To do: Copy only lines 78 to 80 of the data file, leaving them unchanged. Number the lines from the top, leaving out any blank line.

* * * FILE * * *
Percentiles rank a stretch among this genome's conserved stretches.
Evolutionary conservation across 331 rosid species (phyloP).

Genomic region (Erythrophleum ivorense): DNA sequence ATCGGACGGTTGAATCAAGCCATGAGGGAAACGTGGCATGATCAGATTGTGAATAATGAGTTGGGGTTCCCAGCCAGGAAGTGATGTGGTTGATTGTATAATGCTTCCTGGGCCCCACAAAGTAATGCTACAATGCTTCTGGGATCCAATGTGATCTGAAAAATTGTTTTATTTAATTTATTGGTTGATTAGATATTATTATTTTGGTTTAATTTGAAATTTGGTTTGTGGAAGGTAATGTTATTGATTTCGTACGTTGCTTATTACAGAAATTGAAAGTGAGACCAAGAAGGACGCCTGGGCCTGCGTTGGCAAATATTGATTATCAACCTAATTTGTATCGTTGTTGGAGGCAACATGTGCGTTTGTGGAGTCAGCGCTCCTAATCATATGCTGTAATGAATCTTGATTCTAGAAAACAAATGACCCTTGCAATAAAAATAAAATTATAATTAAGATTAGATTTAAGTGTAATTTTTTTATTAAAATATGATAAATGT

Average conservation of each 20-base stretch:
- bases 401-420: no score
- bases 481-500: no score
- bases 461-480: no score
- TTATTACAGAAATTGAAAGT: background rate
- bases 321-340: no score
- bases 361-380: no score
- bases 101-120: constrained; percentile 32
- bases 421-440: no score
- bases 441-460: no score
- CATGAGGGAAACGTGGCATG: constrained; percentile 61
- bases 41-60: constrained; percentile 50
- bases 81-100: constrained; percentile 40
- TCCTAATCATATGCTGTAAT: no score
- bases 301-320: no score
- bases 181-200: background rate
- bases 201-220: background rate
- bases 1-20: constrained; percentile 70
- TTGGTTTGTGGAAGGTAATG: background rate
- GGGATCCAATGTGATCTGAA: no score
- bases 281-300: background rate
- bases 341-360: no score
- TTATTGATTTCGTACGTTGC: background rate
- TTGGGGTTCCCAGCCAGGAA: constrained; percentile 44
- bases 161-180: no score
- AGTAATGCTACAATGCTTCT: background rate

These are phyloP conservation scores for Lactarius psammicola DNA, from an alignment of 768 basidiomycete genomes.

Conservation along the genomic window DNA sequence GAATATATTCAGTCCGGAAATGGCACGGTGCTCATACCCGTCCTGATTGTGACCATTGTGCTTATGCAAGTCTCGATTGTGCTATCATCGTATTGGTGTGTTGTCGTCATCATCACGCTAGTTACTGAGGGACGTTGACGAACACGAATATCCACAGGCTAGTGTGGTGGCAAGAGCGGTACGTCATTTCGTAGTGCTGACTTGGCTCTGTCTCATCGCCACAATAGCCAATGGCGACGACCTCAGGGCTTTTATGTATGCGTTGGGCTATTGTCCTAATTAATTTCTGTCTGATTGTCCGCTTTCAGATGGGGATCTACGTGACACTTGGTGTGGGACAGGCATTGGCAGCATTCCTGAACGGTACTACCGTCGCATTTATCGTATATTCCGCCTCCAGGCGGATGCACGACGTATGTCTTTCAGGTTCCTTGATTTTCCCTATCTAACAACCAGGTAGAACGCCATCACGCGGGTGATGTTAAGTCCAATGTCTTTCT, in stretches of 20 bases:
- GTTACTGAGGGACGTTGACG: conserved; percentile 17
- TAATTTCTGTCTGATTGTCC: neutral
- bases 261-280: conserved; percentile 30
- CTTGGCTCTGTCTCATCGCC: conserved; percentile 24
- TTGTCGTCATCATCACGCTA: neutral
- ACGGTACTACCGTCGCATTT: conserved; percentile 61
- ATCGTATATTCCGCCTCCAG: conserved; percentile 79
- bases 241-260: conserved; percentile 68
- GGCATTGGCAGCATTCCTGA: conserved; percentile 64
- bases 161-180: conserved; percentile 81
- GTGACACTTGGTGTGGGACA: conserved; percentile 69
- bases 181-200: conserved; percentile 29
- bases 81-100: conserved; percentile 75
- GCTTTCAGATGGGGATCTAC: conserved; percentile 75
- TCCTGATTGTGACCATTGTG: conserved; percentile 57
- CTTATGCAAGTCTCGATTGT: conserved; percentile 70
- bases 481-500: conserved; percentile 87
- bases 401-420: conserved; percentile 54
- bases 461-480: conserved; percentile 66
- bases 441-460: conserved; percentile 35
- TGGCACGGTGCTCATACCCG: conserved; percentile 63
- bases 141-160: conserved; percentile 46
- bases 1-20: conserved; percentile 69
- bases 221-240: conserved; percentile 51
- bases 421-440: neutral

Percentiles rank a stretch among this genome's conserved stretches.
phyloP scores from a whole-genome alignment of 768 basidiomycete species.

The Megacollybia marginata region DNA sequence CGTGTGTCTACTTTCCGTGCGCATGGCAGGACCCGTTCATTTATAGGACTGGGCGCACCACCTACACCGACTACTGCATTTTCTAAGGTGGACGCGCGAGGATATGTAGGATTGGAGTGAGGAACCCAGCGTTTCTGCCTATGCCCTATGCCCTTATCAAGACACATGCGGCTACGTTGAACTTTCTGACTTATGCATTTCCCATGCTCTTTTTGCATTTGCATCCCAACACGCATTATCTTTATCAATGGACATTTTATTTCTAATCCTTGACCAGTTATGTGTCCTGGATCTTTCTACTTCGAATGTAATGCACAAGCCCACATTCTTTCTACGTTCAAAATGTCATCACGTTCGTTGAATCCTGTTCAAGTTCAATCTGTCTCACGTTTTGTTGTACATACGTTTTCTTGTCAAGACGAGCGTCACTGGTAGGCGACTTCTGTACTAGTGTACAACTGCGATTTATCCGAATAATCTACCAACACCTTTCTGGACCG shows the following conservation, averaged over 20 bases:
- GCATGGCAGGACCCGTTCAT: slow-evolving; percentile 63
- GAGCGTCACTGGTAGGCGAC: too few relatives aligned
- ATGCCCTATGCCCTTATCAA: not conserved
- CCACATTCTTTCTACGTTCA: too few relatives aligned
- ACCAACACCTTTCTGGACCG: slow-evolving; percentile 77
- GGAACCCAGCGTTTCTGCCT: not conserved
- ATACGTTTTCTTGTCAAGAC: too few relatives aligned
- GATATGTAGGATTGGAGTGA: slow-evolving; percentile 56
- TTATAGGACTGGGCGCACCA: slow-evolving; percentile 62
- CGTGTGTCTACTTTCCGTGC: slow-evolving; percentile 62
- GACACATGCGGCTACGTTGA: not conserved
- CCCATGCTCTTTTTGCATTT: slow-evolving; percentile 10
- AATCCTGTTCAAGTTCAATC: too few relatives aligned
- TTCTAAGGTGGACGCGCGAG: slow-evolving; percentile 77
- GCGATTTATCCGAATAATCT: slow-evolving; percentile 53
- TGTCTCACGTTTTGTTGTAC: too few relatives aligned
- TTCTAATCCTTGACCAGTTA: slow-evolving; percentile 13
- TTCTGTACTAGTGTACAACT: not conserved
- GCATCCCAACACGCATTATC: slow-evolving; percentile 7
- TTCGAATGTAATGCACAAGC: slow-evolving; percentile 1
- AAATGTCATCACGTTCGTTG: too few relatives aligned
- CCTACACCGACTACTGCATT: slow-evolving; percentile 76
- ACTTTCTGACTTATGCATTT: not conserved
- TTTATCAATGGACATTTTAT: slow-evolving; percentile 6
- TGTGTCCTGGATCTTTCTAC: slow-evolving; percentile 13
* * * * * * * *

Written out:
- GCATCCCAACACGCATTATC: slow-evolving; percentile 7
- TTCGAATGTAATGCACAAGC: slow-evolving; percentile 1
- AAATGTCATCACGTTCGTTG: too few relatives aligned